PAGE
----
Posted by Richard Rawlinson
Manchester’s Southern Cemetery is the inspiration for Cemetery Gates by cheery northern pop combo The Smiths. It’s also the resting place of Man U manager Sir Matt Busby, Salford artist LS Lowry and Tony Wilson, founder of the Hacienda nightclub and Factory Records, which represented 1980s bands such as Joy Division.
Manchester Southern Cemetery gates
The largest municipal cemetery in the UK, it opened in 1879 with four mortuary chapels for Anglicans, Nonconformists, Catholics and Jews. Only one is currently used for funeral services, the others remaining semi-derelict due to the decline in burials.
Chapel at Manchester Cemetery
There are no plans to re-open them as deconsecrated chapels for secular funerals, even to alleviate the fast-turnaround cycle of Manchester Crematorium, opened in 1892 immediately adjacent to the cemetery. Even the oldest crematoria offer as legal mandatories lavatories and disabled access as well as waiting rooms, sound systems and the rest. It’s often too costly to bring back unused cemetery chapels to modern working standards.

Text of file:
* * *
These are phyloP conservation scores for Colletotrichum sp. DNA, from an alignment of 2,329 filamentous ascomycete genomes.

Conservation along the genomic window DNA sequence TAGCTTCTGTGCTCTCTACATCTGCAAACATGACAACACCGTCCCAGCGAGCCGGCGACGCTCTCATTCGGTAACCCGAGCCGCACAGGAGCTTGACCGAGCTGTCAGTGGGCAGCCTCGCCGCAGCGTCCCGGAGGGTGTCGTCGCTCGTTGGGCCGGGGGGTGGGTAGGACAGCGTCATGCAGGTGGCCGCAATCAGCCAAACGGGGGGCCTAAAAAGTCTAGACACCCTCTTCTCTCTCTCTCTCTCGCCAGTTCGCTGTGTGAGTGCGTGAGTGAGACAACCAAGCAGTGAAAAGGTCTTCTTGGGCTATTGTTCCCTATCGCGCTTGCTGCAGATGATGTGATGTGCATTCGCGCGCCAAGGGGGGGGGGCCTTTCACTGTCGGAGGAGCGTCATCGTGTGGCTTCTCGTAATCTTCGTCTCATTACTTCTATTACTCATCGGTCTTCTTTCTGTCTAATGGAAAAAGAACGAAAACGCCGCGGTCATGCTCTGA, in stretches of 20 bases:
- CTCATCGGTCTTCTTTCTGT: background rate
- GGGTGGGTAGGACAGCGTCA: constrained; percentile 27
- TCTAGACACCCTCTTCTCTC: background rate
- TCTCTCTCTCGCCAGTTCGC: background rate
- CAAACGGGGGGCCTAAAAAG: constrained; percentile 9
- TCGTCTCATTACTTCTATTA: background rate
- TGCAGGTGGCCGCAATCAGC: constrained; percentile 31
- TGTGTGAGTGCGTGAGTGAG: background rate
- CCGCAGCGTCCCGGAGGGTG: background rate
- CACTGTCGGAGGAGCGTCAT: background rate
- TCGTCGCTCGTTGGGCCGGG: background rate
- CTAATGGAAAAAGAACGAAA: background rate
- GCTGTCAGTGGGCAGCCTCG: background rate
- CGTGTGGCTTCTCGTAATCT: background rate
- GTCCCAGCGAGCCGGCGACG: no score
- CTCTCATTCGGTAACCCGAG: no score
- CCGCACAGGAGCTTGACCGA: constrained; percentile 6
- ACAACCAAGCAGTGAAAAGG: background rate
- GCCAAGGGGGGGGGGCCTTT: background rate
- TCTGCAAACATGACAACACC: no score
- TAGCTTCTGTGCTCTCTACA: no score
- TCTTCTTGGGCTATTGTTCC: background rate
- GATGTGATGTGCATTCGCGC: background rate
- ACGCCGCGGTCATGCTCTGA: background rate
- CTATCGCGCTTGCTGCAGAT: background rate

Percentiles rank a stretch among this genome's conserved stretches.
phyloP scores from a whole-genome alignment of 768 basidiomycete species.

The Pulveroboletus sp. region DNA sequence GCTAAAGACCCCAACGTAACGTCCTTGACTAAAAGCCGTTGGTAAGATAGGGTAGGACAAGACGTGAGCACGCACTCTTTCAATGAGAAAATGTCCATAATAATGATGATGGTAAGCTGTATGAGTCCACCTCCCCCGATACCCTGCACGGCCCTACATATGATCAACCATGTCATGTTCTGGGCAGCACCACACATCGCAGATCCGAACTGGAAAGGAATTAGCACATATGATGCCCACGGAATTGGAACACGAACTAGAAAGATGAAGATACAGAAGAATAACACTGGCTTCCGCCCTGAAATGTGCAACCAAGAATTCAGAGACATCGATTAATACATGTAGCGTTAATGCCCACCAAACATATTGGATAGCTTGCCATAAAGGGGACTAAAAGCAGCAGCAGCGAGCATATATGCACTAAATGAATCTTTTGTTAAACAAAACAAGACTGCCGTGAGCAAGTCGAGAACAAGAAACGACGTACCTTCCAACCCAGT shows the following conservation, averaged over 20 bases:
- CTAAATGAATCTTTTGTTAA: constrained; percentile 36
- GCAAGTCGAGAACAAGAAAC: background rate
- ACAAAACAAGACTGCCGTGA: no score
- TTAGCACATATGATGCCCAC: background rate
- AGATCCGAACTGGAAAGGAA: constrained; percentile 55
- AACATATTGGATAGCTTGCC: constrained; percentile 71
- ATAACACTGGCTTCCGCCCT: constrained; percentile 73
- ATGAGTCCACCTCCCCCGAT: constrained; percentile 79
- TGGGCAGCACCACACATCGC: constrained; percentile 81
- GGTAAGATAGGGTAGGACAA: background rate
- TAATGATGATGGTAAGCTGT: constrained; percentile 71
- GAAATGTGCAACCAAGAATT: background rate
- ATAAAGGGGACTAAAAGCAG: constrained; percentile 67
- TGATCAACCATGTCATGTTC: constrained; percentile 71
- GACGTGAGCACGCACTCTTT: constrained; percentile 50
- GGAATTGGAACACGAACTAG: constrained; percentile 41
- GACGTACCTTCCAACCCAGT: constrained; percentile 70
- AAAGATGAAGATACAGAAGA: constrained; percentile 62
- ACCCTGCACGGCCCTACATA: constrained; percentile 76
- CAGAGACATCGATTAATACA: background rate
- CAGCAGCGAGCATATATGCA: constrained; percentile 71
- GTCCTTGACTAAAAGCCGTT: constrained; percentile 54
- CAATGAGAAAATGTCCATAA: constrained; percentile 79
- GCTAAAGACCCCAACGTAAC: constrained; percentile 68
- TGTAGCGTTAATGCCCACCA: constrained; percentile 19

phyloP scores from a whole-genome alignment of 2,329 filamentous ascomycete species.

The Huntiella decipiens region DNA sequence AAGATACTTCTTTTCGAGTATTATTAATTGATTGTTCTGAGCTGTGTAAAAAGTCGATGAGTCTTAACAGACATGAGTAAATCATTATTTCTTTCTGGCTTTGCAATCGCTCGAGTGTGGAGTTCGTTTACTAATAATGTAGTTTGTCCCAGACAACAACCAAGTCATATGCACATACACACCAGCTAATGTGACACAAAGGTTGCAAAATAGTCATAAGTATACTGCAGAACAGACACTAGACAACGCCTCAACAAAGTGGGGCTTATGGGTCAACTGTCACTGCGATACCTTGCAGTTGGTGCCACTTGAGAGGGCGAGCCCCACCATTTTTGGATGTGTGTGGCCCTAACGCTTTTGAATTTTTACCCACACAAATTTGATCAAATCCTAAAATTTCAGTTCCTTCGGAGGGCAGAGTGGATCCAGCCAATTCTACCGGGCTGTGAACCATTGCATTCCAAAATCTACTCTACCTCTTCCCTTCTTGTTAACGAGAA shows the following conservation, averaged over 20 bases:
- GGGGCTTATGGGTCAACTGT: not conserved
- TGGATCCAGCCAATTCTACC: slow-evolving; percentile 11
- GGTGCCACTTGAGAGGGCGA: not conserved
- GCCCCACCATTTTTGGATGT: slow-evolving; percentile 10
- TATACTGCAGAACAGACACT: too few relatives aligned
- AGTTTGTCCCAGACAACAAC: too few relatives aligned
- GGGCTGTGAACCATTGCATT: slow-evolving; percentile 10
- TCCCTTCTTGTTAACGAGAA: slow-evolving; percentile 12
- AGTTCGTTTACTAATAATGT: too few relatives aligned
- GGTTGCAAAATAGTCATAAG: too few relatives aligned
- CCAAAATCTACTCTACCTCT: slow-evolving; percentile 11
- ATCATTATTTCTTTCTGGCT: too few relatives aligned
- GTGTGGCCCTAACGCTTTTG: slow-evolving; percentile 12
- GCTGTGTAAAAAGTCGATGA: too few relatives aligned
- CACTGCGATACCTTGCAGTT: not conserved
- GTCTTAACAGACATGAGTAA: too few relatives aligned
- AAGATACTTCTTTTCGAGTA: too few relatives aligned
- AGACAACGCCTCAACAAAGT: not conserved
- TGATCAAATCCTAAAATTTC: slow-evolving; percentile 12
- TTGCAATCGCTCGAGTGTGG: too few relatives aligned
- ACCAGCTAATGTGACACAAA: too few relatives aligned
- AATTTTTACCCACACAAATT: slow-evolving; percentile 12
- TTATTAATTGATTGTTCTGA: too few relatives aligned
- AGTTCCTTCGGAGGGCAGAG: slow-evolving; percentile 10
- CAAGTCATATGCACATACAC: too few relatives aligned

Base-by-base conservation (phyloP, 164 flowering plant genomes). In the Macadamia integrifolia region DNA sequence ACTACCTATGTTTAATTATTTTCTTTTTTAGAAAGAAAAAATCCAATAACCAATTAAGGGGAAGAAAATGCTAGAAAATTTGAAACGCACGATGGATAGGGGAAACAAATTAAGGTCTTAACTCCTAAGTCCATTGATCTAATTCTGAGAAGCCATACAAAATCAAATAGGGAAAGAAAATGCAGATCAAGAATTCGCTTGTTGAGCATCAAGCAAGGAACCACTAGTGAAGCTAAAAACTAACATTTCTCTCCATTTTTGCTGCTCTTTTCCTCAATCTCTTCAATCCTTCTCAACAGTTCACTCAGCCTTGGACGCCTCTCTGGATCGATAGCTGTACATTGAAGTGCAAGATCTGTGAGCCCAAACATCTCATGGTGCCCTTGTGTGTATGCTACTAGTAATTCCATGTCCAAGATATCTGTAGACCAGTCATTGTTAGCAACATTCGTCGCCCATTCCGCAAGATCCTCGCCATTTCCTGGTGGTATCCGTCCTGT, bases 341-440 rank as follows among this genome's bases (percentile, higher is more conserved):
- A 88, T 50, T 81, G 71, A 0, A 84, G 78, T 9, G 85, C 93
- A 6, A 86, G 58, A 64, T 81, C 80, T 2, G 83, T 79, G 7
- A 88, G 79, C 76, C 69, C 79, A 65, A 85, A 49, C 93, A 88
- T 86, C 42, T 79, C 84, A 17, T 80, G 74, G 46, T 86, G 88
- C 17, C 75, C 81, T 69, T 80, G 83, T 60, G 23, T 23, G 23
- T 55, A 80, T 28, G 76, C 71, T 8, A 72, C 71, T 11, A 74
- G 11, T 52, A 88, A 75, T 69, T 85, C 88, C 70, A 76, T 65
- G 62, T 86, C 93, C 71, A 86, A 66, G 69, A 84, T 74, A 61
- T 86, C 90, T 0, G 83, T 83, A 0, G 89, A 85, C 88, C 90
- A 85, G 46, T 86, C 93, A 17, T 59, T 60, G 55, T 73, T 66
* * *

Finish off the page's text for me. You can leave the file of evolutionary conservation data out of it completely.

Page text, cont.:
Manchester Crematorium is a response to concerns about the living conditions of industrial workers in late-19th century Manchester. Its founders argued that acres of cemetery could be better used for housing to relieve overcrowding. Their campaign motto was ‘Save the Land for the Living’.
However much some of us like the idea of burial (woodland, grave recycling etc) and different venues for services, are we flogging a dead horse? Is the age of the multiplex crematorium/resomatorium here to stay, offering several chapels sharing the same disposal factories underneath? Is there any future for graves when space-efficient memorial walls allow for envelope-sized plaques ordered on a 10-year lease?
Footnote: Joy Division’s Ian Curtis, who hanged himself aged 23 in 1980, is buried in Macclesfield.